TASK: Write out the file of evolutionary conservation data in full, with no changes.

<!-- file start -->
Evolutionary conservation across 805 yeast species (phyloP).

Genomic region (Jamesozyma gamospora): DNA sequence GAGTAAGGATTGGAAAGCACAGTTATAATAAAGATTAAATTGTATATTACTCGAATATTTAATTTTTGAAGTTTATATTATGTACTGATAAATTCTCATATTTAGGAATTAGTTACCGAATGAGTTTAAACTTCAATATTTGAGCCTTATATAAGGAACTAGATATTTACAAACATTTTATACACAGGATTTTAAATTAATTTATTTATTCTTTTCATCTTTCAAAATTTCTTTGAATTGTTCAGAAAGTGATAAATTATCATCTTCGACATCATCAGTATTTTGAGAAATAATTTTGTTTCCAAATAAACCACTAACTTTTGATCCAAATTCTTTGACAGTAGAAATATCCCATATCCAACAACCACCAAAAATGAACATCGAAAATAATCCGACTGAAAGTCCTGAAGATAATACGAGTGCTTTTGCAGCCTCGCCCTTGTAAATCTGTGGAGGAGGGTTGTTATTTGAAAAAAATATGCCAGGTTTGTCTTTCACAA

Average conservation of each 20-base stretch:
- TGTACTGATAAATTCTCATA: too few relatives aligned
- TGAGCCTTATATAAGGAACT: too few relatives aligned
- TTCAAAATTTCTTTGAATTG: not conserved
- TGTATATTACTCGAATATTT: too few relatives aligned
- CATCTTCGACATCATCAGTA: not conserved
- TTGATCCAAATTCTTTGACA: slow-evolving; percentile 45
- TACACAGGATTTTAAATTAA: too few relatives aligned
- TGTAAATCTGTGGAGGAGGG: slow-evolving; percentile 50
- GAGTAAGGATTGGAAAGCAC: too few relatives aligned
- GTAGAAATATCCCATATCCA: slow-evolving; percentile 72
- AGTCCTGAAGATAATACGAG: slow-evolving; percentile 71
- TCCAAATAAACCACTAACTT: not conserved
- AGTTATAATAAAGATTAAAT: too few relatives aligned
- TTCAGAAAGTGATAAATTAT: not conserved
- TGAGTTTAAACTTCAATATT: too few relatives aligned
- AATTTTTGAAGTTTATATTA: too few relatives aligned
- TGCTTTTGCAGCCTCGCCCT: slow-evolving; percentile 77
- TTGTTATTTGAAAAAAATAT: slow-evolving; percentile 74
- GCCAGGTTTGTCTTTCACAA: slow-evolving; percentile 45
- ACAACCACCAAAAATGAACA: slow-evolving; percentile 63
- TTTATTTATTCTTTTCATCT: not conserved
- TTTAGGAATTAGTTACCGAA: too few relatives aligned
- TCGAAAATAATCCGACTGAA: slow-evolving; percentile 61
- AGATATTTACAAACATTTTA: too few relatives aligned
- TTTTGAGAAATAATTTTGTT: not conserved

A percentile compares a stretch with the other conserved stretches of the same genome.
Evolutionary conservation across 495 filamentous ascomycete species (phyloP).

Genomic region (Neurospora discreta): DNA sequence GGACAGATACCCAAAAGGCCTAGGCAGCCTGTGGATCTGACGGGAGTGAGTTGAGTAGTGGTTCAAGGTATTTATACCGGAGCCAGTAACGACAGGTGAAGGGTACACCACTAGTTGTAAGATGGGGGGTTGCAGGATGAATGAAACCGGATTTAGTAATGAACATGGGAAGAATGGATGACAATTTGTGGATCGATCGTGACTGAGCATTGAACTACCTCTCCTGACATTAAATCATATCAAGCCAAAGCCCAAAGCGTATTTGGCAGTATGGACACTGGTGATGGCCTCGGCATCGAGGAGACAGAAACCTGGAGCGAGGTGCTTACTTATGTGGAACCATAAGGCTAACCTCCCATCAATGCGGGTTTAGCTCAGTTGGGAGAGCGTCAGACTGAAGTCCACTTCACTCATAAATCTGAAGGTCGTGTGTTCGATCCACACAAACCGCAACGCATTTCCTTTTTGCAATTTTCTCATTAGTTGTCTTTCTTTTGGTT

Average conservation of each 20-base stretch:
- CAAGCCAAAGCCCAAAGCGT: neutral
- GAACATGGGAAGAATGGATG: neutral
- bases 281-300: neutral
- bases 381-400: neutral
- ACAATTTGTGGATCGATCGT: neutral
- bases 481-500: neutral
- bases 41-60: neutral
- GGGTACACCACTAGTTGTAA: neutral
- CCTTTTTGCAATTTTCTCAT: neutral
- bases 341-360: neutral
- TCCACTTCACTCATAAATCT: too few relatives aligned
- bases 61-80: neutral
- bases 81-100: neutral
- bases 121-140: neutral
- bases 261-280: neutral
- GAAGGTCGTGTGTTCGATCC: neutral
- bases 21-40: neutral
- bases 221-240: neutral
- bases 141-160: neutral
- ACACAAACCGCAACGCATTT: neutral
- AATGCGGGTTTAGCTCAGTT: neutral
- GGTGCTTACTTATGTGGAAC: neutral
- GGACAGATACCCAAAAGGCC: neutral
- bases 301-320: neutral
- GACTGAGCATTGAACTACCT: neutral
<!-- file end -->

Evolutionary conservation across 805 yeast species (phyloP).

Genomic region (Jamesozyma gamospora): DNA sequence GAGTAAGGATTGGAAAGCACAGTTATAATAAAGATTAAATTGTATATTACTCGAATATTTAATTTTTGAAGTTTATATTATGTACTGATAAATTCTCATATTTAGGAATTAGTTACCGAATGAGTTTAAACTTCAATATTTGAGCCTTATATAAGGAACTAGATATTTACAAACATTTTATACACAGGATTTTAAATTAATTTATTTATTCTTTTCATCTTTCAAAATTTCTTTGAATTGTTCAGAAAGTGATAAATTATCATCTTCGACATCATCAGTATTTTGAGAAATAATTTTGTTTCCAAATAAACCACTAACTTTTGATCCAAATTCTTTGACAGTAGAAATATCCCATATCCAACAACCACCAAAAATGAACATCGAAAATAATCCGACTGAAAGTCCTGAAGATAATACGAGTGCTTTTGCAGCCTCGCCCTTGTAAATCTGTGGAGGAGGGTTGTTATTTGAAAAAAATATGCCAGGTTTGTCTTTCACAA

Average conservation of each 20-base stretch:
- TGTACTGATAAATTCTCATA: too few relatives aligned
- TGAGCCTTATATAAGGAACT: too few relatives aligned
- TTCAAAATTTCTTTGAATTG: not conserved
- TGTATATTACTCGAATATTT: too few relatives aligned
- CATCTTCGACATCATCAGTA: not conserved
- TTGATCCAAATTCTTTGACA: slow-evolving; percentile 45
- TACACAGGATTTTAAATTAA: too few relatives aligned
- TGTAAATCTGTGGAGGAGGG: slow-evolving; percentile 50
- GAGTAAGGATTGGAAAGCAC: too few relatives aligned
- GTAGAAATATCCCATATCCA: slow-evolving; percentile 72
- AGTCCTGAAGATAATACGAG: slow-evolving; percentile 71
- TCCAAATAAACCACTAACTT: not conserved
- AGTTATAATAAAGATTAAAT: too few relatives aligned
- TTCAGAAAGTGATAAATTAT: not conserved
- TGAGTTTAAACTTCAATATT: too few relatives aligned
- AATTTTTGAAGTTTATATTA: too few relatives aligned
- TGCTTTTGCAGCCTCGCCCT: slow-evolving; percentile 77
- TTGTTATTTGAAAAAAATAT: slow-evolving; percentile 74
- GCCAGGTTTGTCTTTCACAA: slow-evolving; percentile 45
- ACAACCACCAAAAATGAACA: slow-evolving; percentile 63
- TTTATTTATTCTTTTCATCT: not conserved
- TTTAGGAATTAGTTACCGAA: too few relatives aligned
- TCGAAAATAATCCGACTGAA: slow-evolving; percentile 61
- AGATATTTACAAACATTTTA: too few relatives aligned
- TTTTGAGAAATAATTTTGTT: not conserved

A percentile compares a stretch with the other conserved stretches of the same genome.
Evolutionary conservation across 495 filamentous ascomycete species (phyloP).

Genomic region (Neurospora discreta): DNA sequence GGACAGATACCCAAAAGGCCTAGGCAGCCTGTGGATCTGACGGGAGTGAGTTGAGTAGTGGTTCAAGGTATTTATACCGGAGCCAGTAACGACAGGTGAAGGGTACACCACTAGTTGTAAGATGGGGGGTTGCAGGATGAATGAAACCGGATTTAGTAATGAACATGGGAAGAATGGATGACAATTTGTGGATCGATCGTGACTGAGCATTGAACTACCTCTCCTGACATTAAATCATATCAAGCCAAAGCCCAAAGCGTATTTGGCAGTATGGACACTGGTGATGGCCTCGGCATCGAGGAGACAGAAACCTGGAGCGAGGTGCTTACTTATGTGGAACCATAAGGCTAACCTCCCATCAATGCGGGTTTAGCTCAGTTGGGAGAGCGTCAGACTGAAGTCCACTTCACTCATAAATCTGAAGGTCGTGTGTTCGATCCACACAAACCGCAACGCATTTCCTTTTTGCAATTTTCTCATTAGTTGTCTTTCTTTTGGTT

Average conservation of each 20-base stretch:
- CAAGCCAAAGCCCAAAGCGT: neutral
- GAACATGGGAAGAATGGATG: neutral
- bases 281-300: neutral
- bases 381-400: neutral
- ACAATTTGTGGATCGATCGT: neutral
- bases 481-500: neutral
- bases 41-60: neutral
- GGGTACACCACTAGTTGTAA: neutral
- CCTTTTTGCAATTTTCTCAT: neutral
- bases 341-360: neutral
- TCCACTTCACTCATAAATCT: too few relatives aligned
- bases 61-80: neutral
- bases 81-100: neutral
- bases 121-140: neutral
- bases 261-280: neutral
- GAAGGTCGTGTGTTCGATCC: neutral
- bases 21-40: neutral
- bases 221-240: neutral
- bases 141-160: neutral
- ACACAAACCGCAACGCATTT: neutral
- AATGCGGGTTTAGCTCAGTT: neutral
- GGTGCTTACTTATGTGGAAC: neutral
- GGACAGATACCCAAAAGGCC: neutral
- bases 301-320: neutral
- GACTGAGCATTGAACTACCT: neutral